Now, most values taught in religious schools are either positive and progressive or at worst do no harm but some are daft and/or cruel, and – no matter what their parents want – little Irish citizens should be protected while at school from malicious nonsense about, say, equality, family, homosexuality etc. Anyone using the term “ethos’ should be required to say what it means in practice and if it includes cruel doctrines which decent people hope have been consigned to history, then it must be made clear that freedom means arguing with adults.

As the likelihood of Labour participation in government approaches certainty, old and divisive views resurface. We are back yet again to opposing coalition with liberals and conservatives. This time it is wrapped in a desire to make common cause with fringe leftists but this too has been seen before: remember the rise of the Workers Party. Let’s separate the two ( i. The question of coalition with FF or FG; and ii. the question of coalition with small leftist parties) and then finish with a proposal.

The question of coalition with FF or FG.

Yes, it is true that coalition has disappointed Irish socialists. Yes, it is true that coalition has underachieved. Yes, it is true that coalition did not significantly alter the structures of power and inequality in Ireland. BUT yes, it is also true that coalition is a tactic not a political perspective or even a programme. Two points need to be made. Firstly coalitions involving Labour have not been failures. Secondly, the extent to which they disappointed socialists may have been due to a lack of thought and imagination among socialists themselves.

The weakness of and danger to Labour in coalition has been the lack of a clear political ambition in preparing for coalition. The problem today on the left is the same as it was in the 70s/80s when Labour was tearing itself asunder over coalition: there is no coherent leftist objective. The best argument on offer is that leftist policies are more likely to restore the kind of prosperity which Ireland enjoyed before “the crisis”.

These arguments are compelling and deserve support. It is clear that familiar socialist approaches offer a better chance of recovery and have the added attraction that they give a degree of protection to the poor. The liberal arguments which stand against them are essentially daft and will not achieve the liberal goal of a prosperous society. In short, Labour retains its status as the political wing of St. Vincent DePaul and becomes the fount of Keynesian sense and decency. This is an honourable position but it is not enough.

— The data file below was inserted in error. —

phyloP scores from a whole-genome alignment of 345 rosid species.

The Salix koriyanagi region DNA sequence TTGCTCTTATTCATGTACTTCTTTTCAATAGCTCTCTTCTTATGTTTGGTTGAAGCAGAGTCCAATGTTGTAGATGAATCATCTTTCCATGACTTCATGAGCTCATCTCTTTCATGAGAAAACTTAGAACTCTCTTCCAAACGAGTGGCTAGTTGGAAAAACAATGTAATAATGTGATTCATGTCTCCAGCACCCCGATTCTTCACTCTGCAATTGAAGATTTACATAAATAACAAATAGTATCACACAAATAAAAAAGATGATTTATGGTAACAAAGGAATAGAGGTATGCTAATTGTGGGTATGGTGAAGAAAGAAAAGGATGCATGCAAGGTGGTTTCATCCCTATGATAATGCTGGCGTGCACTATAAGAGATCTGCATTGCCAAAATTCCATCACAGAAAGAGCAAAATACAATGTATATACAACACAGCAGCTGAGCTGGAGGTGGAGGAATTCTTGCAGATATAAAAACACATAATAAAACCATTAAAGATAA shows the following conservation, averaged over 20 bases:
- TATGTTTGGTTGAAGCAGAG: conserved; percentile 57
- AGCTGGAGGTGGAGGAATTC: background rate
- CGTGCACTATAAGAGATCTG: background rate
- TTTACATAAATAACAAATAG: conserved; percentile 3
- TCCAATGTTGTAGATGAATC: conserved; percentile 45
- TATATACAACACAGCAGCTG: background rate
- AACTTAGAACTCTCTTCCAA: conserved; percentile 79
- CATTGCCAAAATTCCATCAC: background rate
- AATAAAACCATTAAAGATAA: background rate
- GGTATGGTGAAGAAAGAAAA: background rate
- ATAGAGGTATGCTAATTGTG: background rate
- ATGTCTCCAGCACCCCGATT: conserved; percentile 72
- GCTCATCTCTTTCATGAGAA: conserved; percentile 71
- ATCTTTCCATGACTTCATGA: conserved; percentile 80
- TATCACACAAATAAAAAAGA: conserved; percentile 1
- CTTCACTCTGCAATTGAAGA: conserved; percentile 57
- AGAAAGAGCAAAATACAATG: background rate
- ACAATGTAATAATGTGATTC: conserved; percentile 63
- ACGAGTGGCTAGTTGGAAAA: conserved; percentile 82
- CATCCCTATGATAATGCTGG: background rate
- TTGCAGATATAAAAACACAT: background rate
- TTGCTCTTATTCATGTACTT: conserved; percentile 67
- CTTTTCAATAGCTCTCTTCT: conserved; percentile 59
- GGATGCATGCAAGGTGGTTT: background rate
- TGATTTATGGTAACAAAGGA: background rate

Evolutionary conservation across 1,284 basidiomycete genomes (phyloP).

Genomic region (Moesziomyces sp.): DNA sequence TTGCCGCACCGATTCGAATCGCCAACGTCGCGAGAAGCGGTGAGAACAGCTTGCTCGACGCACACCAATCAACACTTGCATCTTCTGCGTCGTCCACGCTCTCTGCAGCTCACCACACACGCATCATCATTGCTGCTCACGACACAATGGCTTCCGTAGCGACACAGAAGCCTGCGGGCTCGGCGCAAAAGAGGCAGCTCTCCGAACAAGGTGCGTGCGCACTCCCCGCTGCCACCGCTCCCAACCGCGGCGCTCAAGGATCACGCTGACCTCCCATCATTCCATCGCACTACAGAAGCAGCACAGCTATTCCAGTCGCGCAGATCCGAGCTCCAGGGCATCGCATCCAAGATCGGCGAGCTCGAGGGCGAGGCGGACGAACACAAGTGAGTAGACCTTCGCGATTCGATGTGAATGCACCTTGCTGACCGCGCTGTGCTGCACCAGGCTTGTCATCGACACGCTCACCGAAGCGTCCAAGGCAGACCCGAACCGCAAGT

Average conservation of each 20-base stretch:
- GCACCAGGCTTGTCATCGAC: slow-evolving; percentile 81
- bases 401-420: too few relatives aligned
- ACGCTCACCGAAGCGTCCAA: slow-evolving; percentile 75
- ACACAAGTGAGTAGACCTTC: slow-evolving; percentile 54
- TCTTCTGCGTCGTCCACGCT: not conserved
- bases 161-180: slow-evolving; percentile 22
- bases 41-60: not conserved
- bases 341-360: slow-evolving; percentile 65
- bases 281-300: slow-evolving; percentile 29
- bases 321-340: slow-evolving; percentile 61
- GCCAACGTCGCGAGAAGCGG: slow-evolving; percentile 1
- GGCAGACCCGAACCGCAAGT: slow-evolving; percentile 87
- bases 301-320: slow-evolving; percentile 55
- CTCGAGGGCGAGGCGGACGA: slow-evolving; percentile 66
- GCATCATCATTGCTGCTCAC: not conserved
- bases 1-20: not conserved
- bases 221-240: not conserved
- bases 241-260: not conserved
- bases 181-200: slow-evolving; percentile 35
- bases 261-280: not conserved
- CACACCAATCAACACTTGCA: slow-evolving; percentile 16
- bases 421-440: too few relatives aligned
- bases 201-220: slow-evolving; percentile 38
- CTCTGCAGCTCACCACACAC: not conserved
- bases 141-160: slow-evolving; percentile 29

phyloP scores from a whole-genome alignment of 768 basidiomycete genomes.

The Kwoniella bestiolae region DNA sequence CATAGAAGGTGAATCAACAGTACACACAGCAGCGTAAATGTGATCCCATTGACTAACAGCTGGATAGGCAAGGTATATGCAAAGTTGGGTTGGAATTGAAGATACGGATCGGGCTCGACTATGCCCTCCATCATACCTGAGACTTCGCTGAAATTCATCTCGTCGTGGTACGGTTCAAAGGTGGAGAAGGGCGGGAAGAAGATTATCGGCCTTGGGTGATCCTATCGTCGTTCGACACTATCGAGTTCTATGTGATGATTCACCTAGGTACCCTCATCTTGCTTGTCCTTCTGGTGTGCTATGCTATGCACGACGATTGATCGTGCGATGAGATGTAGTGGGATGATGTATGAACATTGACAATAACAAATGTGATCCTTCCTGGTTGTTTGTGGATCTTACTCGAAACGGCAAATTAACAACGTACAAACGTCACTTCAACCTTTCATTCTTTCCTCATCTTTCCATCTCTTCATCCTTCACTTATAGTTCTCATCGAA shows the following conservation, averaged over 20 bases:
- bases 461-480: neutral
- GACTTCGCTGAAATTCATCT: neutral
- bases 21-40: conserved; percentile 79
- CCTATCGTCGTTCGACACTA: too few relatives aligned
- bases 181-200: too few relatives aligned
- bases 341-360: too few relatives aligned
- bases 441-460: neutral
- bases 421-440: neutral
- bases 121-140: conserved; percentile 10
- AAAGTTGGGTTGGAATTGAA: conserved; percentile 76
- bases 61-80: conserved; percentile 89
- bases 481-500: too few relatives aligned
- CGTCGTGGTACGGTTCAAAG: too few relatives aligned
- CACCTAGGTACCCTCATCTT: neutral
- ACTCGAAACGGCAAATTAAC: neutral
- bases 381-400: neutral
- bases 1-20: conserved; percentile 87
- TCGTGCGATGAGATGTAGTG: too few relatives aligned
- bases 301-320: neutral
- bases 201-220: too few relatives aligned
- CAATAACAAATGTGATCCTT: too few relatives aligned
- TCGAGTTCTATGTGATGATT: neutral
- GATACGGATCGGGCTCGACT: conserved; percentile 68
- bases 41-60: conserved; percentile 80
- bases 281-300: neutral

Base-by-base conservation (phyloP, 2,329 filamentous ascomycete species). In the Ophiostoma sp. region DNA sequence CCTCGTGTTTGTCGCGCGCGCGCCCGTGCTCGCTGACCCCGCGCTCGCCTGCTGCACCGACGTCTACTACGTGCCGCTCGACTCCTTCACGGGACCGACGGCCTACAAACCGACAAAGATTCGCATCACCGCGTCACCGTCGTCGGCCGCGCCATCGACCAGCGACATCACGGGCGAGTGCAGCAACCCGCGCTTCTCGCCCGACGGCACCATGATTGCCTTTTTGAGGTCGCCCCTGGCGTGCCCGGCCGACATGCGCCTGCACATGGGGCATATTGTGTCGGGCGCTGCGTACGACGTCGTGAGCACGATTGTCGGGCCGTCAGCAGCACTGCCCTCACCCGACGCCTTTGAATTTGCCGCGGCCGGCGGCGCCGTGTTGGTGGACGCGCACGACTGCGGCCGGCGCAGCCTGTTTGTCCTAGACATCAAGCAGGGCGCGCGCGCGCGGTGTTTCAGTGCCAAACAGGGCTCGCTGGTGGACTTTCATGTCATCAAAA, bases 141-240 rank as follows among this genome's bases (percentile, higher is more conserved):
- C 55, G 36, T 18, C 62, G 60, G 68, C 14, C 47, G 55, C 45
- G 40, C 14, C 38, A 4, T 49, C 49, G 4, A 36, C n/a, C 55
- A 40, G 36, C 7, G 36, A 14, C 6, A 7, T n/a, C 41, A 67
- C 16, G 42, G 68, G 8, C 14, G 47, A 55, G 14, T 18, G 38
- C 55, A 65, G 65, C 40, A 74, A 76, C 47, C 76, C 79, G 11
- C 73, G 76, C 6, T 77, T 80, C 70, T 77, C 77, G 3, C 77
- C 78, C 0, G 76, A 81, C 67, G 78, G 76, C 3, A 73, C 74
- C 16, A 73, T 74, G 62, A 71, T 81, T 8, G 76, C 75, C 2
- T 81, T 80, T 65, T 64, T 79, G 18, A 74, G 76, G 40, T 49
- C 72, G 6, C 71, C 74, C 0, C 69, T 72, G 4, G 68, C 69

Ok, following an extended period in which market fundamentalism became the religion of the chattering classes, it is relatively progressive to offer mildly distributive policies which will stimulate growth but – again and particularly in a time of unprecedented openness to ideas – it is not enough.

TASC’s open letter is an excellent example. It seeks to maintain and expand a functioning economy by way of avoiding cuts in public spending, and stimulating investment including public infrastructural projects. It calls for a measure of equality by way of taxing wealth and high income, and by way of fighting poverty/low income. Frankly, only a maniac would argue against this. It must be done but it is not enough for a party needing to be inspiring and unique. 

It is time to offer something imaginative, something progressive, a different social objective. This is a variation on Rosa’s view that the purpose of a socialist party is to advance the policy that no other party can: Let’s make increased equality and particularly greater equality of income the objective of all policies. In other words, unless a policy will SIGNIFICANTLY NARROW THE GAP between high and low incomes, let’s leave it to liberal or conservative parties.

Think about it. The reason for voting Labour and the price of coalition with Labour is real change: the measurable and significant flattening of income levels.

The question of coalition with small leftist parties.